More than 30 people protested outside of U.S. Rep. Tim Murphy's Tuesday calling on him to support the Buffett Rule.
"We're speaking out on tax day because the middle class and working poor paid a higher tax rate than Mitt Romney, Wells Fargo and many other big corporations and rich people," said John Hemington of .
"The poor and middle class have been paying their fair share for a long time. It's time for the 1 percent to pay their fair share too."
The Buffett Rule is a tax plan proposed by President Barack Obama that would require a minimum tax of 30 percent to individuals making more than a million dollars a year. It's named for billionaire investor Warren Buffett, who has said it is unfair for him to pay a lower tax rate than his secretary.
However, Senate Republicans blocked the legislation Monday, calling it a political stunt.
Protester Rosemary Prostko of Bethel Park, a former resident, admits the Buffett Rule wouldn't be a solution for the economy, but she said it would be a good start.
"When corporations and the wealthy don't pay federal taxes, the states lose money and the cuts come trickling down in devastating ways," she said. "If you want to see the real trickle down, take a look at the falling debris from Pennsylvania's 5,900 bridges that are in disrepair. That's the real trickle down we are seeing here in Pennsylvania."
Charlie Cook, a resident of Upper St. Clair for 22 years, said Tuesday's rally was the first he attended. He said he had been fairly neutral until he attended one of Murphy's town hall meetings in Peters Township about health care.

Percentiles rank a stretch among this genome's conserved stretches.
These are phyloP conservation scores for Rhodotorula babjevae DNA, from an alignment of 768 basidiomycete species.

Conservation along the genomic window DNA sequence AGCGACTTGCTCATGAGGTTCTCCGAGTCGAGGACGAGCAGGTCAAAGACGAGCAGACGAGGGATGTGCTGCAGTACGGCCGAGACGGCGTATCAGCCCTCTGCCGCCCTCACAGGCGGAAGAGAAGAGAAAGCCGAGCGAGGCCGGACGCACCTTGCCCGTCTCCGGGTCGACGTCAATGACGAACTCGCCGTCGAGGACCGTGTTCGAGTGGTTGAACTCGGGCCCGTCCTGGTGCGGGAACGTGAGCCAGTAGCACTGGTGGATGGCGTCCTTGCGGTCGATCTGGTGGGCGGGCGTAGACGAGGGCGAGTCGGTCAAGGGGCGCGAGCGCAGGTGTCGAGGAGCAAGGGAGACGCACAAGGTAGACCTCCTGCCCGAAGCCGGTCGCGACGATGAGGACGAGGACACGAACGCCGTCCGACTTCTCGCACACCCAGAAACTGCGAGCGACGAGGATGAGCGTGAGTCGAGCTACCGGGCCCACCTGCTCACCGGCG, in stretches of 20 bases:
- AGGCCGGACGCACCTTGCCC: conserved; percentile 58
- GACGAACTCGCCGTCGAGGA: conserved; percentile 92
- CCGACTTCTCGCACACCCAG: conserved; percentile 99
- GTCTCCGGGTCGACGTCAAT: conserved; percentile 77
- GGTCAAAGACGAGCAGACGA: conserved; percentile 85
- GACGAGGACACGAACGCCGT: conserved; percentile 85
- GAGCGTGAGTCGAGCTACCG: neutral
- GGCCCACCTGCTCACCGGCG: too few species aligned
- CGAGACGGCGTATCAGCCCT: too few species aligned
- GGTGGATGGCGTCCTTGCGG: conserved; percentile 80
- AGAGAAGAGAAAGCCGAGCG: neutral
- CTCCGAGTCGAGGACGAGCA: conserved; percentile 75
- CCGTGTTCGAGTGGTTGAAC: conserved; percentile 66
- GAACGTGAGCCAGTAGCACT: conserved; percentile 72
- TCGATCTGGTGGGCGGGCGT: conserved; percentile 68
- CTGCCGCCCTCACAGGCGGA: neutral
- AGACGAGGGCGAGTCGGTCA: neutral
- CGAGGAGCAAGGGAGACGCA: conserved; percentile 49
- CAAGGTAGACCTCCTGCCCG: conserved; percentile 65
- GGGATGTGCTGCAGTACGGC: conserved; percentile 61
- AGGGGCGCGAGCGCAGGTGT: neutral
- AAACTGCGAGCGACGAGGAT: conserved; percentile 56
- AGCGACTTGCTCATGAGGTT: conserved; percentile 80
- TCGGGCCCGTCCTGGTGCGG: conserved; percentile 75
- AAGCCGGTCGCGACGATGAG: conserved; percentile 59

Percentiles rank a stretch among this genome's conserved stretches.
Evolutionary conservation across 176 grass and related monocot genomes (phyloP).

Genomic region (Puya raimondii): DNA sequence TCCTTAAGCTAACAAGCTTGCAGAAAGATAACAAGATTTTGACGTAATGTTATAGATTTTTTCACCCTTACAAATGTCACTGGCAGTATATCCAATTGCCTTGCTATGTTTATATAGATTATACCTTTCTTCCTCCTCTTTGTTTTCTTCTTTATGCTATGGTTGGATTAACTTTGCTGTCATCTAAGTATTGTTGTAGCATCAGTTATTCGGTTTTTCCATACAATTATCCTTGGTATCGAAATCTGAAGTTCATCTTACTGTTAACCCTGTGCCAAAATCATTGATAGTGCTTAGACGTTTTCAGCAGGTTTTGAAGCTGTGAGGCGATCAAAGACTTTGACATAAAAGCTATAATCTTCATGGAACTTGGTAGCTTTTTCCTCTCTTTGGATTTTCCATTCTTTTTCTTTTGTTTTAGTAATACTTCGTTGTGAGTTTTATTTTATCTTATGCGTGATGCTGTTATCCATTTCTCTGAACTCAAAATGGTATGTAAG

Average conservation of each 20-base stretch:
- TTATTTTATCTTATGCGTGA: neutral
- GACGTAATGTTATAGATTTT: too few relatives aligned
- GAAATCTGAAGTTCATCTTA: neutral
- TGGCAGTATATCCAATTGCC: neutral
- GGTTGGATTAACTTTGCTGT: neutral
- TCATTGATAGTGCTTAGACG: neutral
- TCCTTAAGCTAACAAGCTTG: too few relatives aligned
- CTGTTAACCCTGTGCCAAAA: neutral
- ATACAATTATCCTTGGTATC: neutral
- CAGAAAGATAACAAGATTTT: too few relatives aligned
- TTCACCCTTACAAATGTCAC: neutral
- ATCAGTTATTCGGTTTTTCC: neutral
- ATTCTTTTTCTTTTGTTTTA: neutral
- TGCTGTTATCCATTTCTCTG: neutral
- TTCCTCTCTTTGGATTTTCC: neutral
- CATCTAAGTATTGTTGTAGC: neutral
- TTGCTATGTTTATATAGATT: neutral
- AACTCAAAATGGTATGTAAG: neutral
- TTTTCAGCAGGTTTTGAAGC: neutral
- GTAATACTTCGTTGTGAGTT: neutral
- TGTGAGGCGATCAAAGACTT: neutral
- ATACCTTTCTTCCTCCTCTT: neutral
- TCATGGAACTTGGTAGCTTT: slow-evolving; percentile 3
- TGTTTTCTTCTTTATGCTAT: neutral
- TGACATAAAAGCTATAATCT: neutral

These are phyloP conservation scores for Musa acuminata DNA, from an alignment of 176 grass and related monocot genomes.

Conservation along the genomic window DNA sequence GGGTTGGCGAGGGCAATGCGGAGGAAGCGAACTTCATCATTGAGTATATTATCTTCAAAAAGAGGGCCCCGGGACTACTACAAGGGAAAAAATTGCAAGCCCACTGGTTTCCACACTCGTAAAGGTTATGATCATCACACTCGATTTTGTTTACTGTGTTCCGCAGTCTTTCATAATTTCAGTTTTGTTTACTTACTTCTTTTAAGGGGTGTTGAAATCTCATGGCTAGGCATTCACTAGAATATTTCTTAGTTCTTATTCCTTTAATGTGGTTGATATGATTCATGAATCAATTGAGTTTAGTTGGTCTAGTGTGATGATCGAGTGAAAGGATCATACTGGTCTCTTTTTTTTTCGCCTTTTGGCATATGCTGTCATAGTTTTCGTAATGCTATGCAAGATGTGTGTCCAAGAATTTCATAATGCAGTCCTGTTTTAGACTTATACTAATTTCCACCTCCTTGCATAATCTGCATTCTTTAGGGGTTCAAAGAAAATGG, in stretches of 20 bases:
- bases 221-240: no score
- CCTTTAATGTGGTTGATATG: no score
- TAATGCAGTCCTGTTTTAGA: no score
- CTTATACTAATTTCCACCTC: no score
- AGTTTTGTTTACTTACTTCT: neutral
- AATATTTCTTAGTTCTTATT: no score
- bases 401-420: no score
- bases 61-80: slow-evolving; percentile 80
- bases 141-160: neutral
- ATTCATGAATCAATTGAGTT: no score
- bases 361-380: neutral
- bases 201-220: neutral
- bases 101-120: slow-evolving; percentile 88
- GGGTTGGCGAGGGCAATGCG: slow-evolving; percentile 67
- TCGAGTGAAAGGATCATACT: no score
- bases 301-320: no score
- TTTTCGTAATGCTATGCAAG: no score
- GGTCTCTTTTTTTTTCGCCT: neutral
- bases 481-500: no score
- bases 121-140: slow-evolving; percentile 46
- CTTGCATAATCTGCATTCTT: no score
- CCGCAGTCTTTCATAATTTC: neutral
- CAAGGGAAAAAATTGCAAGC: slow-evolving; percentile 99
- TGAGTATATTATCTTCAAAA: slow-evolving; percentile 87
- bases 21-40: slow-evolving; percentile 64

"I think he (Murphy) better start listening to all of his constituents and not some of them," he said.
Natalia Colonna of Castle Shannon, part of the Occupy Pittsburgh group, said she's a mother of two who lost her job at a restaurant last fall.
"I remember a big part of my check going to taxes. I was barely able to support myself with all of the taxes coming out. Maybe if corporations and the wealthy paid their fair share, working class people like us wouldn't get clobbered," she said.
The protesters got some people walking and driving by to clap or honk their horns in support.
They also received some backlash.
One driver shouted at the group to get a job.
Roslyn Phillips, 88, a Mt. Lebanon resident and former McKeesport resident, said she didn't understand the protest when she walked by.
"He (Murphy) does so much for McKeesport and the elderly," she said.
Murphy was not present at his Mt. Lebanon office on Tuesday. His chief of staff in Washington, DC, responded to the protest.
"Congressman Murphy listens to the opinions and concerns voiced by his constituents, which is why he continues fighting for spending cuts and policies that spur local job creation, not higher taxes," stated Susan Mosychuk.
What is your take on the Buffett Rule? Do you support U.S. Rep. Murphy? Tell us in the comments.